Theater Mask

Bronze Roman Mask
300 – 200 BCE (Hellenistic), Greece
Material: bronze
Size: 18.1 x 16.5 cm
Unknown Artist

This artifact is a bronze copy of a round theater mask. Theater masks were originally molded out of lighter, more perishable material, such as linen and paste. However, it is unlikely that this mask had a functional, theatrical use, but rather it is likely that it served for more decorative purposes. This is evidenced by the fact that the mask is not the size of a human face- it is, in fact, much smaller. It also does not have holes on the side of its frame to be pinned to a face, but it does have two holes at the bottom of the mask- suggesting that it could be pinned to a wall. It is also important to note that the material of this artifact was bronze, a heavy material, indicating that it was not meant to be worn, and it is nonperishable, possibly to withstand the outdoors if it was placed in a garden. Before the oxidation seen on this object occurred, the original bronze color was reminiscent of tanned human skin.

Example of ancient Roman theater

The theatre mask was a staple to Greek and Roman theatre. This gave the actors their identity during their performances. It also allowed one person to play multiple roles in one show. The masks were predominantly used by actors. The theater mask was a popular devices in theatrical performances as it conveyed emotion to far-away audiences in the amphitheater. The theater mask portrayed very expressive faces in order to emphasis the emotions being shown.

The mask is used to display an expression of emotion, the carving of these features into stone helps convey the emotion the actor aims to express. The mask is fashioned as to show a look of shock, surprise or awe, as seen by the gaping mouth and wide eyes. It can be assumed that from the short hair and masculine features that the mask was meant to portray a male.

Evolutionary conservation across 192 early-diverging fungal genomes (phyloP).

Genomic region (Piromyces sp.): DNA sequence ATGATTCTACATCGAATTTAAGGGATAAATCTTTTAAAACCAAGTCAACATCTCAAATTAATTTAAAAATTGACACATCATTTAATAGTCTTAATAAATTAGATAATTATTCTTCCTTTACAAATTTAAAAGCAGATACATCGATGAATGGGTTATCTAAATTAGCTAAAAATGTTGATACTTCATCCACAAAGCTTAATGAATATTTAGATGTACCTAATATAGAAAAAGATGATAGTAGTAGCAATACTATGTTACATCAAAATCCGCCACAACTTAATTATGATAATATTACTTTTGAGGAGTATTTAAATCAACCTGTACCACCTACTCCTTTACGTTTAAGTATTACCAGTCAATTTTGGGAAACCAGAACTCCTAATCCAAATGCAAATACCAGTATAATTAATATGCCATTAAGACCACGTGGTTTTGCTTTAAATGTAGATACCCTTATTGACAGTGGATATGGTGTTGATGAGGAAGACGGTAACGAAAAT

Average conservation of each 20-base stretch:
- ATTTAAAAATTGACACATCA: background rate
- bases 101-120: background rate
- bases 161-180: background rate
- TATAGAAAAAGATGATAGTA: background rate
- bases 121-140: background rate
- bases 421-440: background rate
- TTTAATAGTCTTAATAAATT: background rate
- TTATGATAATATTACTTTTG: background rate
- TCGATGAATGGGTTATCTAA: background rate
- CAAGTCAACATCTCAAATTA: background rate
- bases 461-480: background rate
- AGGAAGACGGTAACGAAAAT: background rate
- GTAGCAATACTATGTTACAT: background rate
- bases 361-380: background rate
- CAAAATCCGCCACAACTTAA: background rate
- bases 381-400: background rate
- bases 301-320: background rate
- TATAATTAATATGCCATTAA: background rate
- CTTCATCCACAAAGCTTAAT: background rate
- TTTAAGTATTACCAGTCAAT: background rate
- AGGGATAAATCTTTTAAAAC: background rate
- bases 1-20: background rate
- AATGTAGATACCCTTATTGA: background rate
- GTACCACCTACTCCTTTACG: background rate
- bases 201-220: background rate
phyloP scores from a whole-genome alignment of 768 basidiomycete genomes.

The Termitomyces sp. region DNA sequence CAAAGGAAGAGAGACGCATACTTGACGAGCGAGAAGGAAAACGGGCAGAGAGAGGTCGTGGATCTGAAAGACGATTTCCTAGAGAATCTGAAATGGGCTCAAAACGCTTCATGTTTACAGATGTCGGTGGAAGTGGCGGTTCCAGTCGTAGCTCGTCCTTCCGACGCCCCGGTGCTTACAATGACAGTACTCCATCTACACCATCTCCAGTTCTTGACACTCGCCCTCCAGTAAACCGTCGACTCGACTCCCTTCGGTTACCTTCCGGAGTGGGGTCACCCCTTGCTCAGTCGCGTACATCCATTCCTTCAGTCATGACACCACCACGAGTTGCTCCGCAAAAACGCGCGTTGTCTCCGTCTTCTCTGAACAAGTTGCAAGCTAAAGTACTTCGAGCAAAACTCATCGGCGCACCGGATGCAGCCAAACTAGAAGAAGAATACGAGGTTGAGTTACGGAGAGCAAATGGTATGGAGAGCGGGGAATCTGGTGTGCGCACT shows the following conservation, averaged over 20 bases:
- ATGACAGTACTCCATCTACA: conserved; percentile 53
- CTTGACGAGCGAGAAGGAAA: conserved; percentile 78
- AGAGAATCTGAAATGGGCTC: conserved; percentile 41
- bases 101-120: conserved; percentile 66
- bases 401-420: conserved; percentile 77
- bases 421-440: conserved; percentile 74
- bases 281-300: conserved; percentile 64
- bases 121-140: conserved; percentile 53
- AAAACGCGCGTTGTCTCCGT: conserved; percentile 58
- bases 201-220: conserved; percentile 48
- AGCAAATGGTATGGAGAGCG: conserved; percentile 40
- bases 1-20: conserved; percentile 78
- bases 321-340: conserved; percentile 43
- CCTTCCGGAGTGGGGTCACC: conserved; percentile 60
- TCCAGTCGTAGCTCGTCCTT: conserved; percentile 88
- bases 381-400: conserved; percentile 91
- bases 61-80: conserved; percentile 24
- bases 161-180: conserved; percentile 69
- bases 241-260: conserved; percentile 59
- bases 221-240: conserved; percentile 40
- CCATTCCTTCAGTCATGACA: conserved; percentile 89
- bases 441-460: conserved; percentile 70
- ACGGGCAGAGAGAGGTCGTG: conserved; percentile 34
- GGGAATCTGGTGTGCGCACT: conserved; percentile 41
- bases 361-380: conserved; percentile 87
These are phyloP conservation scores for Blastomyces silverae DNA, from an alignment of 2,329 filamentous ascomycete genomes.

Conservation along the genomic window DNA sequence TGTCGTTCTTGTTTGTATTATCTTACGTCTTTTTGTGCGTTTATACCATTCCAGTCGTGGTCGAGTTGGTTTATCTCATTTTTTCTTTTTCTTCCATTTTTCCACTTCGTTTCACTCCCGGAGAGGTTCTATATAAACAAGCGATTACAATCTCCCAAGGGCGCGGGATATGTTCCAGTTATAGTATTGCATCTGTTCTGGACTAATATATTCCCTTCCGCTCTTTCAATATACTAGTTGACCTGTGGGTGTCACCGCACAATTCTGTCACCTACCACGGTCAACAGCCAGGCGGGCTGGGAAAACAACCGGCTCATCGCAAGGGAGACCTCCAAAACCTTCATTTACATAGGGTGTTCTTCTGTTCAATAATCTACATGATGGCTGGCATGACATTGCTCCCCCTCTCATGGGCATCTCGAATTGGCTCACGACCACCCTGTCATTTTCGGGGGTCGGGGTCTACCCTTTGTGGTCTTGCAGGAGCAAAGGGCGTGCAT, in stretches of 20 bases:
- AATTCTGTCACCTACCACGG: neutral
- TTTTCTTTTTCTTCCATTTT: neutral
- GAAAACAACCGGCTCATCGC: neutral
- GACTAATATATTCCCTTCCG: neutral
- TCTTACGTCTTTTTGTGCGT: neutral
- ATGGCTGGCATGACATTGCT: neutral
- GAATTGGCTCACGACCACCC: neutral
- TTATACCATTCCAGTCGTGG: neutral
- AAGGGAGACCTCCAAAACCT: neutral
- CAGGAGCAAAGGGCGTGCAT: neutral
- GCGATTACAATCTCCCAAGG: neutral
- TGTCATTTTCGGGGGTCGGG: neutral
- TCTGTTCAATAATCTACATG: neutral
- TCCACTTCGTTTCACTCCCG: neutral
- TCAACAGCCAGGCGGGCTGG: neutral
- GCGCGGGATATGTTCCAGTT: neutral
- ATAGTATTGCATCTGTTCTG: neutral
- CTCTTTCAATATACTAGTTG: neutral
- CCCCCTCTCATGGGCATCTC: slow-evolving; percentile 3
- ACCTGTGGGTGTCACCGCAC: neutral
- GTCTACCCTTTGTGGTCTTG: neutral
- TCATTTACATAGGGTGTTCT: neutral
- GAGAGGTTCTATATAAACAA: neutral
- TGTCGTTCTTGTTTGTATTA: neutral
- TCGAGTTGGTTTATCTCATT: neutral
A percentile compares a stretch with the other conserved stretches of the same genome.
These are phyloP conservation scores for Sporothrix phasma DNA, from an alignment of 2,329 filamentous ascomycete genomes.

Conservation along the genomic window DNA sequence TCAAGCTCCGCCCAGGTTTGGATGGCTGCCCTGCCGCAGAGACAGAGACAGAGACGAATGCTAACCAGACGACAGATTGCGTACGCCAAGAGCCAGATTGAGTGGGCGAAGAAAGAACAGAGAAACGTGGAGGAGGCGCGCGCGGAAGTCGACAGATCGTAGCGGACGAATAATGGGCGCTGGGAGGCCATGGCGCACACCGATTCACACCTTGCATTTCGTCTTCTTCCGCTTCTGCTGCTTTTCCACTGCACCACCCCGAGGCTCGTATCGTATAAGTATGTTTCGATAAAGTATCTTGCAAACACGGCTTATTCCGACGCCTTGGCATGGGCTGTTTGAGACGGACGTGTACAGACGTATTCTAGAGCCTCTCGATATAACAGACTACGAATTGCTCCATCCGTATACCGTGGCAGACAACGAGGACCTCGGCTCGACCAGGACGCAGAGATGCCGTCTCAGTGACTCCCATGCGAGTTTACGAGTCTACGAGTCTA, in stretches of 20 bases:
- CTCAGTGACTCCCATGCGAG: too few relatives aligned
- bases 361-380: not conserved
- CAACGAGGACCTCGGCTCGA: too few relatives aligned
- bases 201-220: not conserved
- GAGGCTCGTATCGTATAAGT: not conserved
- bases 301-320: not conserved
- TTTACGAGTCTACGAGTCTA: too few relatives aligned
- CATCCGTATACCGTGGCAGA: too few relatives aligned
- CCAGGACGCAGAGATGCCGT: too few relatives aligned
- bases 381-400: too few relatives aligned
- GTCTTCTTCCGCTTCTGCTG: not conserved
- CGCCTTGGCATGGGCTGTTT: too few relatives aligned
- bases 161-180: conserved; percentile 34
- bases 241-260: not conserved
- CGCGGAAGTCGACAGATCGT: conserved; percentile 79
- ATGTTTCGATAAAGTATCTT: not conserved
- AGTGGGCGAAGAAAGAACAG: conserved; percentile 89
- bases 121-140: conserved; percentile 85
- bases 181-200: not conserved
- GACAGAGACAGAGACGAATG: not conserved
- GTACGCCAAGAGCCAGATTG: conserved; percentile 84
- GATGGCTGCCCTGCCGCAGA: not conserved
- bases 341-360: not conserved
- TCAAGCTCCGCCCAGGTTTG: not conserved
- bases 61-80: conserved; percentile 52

The importance of this mask in Greek society was so the actor could express emotion and create a character for audiences. Theater in Greek culture was an extraordinarily important and was a primary source of entertainment. It was seen as a way of investigating further into the world they lived and the meaning of humanity. The Romans had a tendency to adopt greek traditions and artifacts into their own culture. In this case, the inclusion of theater masks in a domestic sphere, highlights the Roman admiration for Greek plays and an attempt to create a theater-like environment for the home. Masks were often utilized as a form of decoration in houses, garlands, or gardens to bring elements of the theater into a domestic space. Later on, they even began to be incorporated in Roman paintings.  

Example of Mask in Garden Setting
Example of Mask in Decorative Setting

The importance of this mask in Greek society was so the actor could express emotion and create a character for audiences. Theater in Greek culture was extraordinarily important and was a primary source of entertainment. It was seen as a way of investigating further into the world they lived and the meaning of humanity. The Romans had a tendency to adopt greek traditions and artifacts into their own culture. In this case, the inclusion of theater masks in a domestic sphere highlights the Roman admiration for Greek plays and an attempt to create a theater-like environment for the home. Masks were often utilized as a form of decoration in houses, garlands, or gardens to bring elements of the theater into a domestic space. Later on, they even began to be incorporated in Roman paintings.  

Example of Mask in Roman painting

In this particular case, the mask could possibly be depicting a Gorgoneion, which were seen as masks in themselves. Gorgoneions are apotropaic symbols characterized by a wide open mouth, forward facing eyes, and a snub nose. This particular mask of a frowned Gorgon, found near a sanctuary of Dionysus, is of importance because it may have been an offering to the God. In a Roman context, the Gorgoneion became somewhat ubiquitous, and rather than being tied to one myth, began to a recognizable symbolize a protector of the home.

Mask of Satyr 200-100 BC